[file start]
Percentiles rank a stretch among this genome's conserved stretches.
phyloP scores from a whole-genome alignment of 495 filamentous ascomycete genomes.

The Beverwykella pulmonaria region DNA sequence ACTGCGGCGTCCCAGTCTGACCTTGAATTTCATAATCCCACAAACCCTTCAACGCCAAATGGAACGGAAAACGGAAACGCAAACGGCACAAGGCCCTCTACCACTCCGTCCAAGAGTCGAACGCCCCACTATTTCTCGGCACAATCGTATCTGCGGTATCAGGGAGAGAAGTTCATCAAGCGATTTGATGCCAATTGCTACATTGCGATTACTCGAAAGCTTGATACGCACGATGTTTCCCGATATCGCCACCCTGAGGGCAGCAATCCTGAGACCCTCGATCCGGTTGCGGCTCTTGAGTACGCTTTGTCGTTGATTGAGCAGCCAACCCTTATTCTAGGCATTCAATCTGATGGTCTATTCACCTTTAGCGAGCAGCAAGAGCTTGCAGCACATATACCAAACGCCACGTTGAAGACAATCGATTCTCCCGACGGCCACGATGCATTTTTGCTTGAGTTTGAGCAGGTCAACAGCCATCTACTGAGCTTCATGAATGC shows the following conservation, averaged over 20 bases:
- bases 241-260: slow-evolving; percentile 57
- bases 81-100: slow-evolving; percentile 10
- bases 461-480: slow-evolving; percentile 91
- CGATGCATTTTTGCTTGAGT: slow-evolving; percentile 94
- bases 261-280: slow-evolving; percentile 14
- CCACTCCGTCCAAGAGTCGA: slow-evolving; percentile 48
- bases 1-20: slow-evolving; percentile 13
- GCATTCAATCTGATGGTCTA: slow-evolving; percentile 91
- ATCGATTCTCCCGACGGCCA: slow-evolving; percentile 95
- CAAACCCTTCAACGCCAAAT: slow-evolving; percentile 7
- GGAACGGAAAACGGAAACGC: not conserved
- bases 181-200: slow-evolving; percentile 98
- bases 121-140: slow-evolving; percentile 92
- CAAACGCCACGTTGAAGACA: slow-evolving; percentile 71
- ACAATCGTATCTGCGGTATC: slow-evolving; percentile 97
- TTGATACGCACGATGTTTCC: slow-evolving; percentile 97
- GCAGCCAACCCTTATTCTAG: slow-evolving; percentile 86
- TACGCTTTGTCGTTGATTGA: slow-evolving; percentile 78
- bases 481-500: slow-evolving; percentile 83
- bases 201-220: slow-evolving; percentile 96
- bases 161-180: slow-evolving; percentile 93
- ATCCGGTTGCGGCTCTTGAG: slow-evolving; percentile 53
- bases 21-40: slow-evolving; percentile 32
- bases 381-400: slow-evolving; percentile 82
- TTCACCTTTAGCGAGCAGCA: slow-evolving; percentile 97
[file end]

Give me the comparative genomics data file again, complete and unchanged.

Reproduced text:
Percentiles rank a stretch among this genome's conserved stretches.
phyloP scores from a whole-genome alignment of 495 filamentous ascomycete genomes.

The Beverwykella pulmonaria region DNA sequence ACTGCGGCGTCCCAGTCTGACCTTGAATTTCATAATCCCACAAACCCTTCAACGCCAAATGGAACGGAAAACGGAAACGCAAACGGCACAAGGCCCTCTACCACTCCGTCCAAGAGTCGAACGCCCCACTATTTCTCGGCACAATCGTATCTGCGGTATCAGGGAGAGAAGTTCATCAAGCGATTTGATGCCAATTGCTACATTGCGATTACTCGAAAGCTTGATACGCACGATGTTTCCCGATATCGCCACCCTGAGGGCAGCAATCCTGAGACCCTCGATCCGGTTGCGGCTCTTGAGTACGCTTTGTCGTTGATTGAGCAGCCAACCCTTATTCTAGGCATTCAATCTGATGGTCTATTCACCTTTAGCGAGCAGCAAGAGCTTGCAGCACATATACCAAACGCCACGTTGAAGACAATCGATTCTCCCGACGGCCACGATGCATTTTTGCTTGAGTTTGAGCAGGTCAACAGCCATCTACTGAGCTTCATGAATGC shows the following conservation, averaged over 20 bases:
- bases 241-260: slow-evolving; percentile 57
- bases 81-100: slow-evolving; percentile 10
- bases 461-480: slow-evolving; percentile 91
- CGATGCATTTTTGCTTGAGT: slow-evolving; percentile 94
- bases 261-280: slow-evolving; percentile 14
- CCACTCCGTCCAAGAGTCGA: slow-evolving; percentile 48
- bases 1-20: slow-evolving; percentile 13
- GCATTCAATCTGATGGTCTA: slow-evolving; percentile 91
- ATCGATTCTCCCGACGGCCA: slow-evolving; percentile 95
- CAAACCCTTCAACGCCAAAT: slow-evolving; percentile 7
- GGAACGGAAAACGGAAACGC: not conserved
- bases 181-200: slow-evolving; percentile 98
- bases 121-140: slow-evolving; percentile 92
- CAAACGCCACGTTGAAGACA: slow-evolving; percentile 71
- ACAATCGTATCTGCGGTATC: slow-evolving; percentile 97
- TTGATACGCACGATGTTTCC: slow-evolving; percentile 97
- GCAGCCAACCCTTATTCTAG: slow-evolving; percentile 86
- TACGCTTTGTCGTTGATTGA: slow-evolving; percentile 78
- bases 481-500: slow-evolving; percentile 83
- bases 201-220: slow-evolving; percentile 96
- bases 161-180: slow-evolving; percentile 93
- ATCCGGTTGCGGCTCTTGAG: slow-evolving; percentile 53
- bases 21-40: slow-evolving; percentile 32
- bases 381-400: slow-evolving; percentile 82
- TTCACCTTTAGCGAGCAGCA: slow-evolving; percentile 97